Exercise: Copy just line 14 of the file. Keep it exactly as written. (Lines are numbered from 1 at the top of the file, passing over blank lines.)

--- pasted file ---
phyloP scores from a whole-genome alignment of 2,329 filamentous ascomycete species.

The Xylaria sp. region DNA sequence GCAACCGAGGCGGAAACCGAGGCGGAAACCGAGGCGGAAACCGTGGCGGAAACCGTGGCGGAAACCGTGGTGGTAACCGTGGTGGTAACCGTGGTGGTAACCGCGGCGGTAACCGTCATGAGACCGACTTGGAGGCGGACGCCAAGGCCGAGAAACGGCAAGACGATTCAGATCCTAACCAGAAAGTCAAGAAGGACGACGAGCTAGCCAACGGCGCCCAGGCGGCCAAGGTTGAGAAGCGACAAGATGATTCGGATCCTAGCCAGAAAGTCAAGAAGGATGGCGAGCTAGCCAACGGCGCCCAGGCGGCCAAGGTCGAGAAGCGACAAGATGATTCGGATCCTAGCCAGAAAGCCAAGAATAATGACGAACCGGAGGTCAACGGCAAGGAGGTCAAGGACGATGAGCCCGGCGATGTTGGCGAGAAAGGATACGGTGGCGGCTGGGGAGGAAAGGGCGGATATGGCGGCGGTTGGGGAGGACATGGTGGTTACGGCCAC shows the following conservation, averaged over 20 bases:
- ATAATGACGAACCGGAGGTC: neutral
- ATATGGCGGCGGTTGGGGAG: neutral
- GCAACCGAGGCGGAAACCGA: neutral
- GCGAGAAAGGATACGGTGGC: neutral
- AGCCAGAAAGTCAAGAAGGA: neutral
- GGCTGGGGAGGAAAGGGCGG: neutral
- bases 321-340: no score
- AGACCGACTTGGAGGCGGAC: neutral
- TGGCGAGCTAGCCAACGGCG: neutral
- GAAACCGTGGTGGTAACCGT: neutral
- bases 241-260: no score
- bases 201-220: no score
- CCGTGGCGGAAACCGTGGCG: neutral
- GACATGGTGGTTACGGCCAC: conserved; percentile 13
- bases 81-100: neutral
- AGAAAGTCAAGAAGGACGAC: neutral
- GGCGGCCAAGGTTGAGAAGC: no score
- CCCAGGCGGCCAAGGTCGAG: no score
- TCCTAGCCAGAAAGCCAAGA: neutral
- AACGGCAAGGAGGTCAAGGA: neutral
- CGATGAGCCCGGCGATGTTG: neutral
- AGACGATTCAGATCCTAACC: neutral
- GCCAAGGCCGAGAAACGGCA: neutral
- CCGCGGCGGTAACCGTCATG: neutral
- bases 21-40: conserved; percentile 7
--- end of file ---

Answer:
- bases 201-220: no score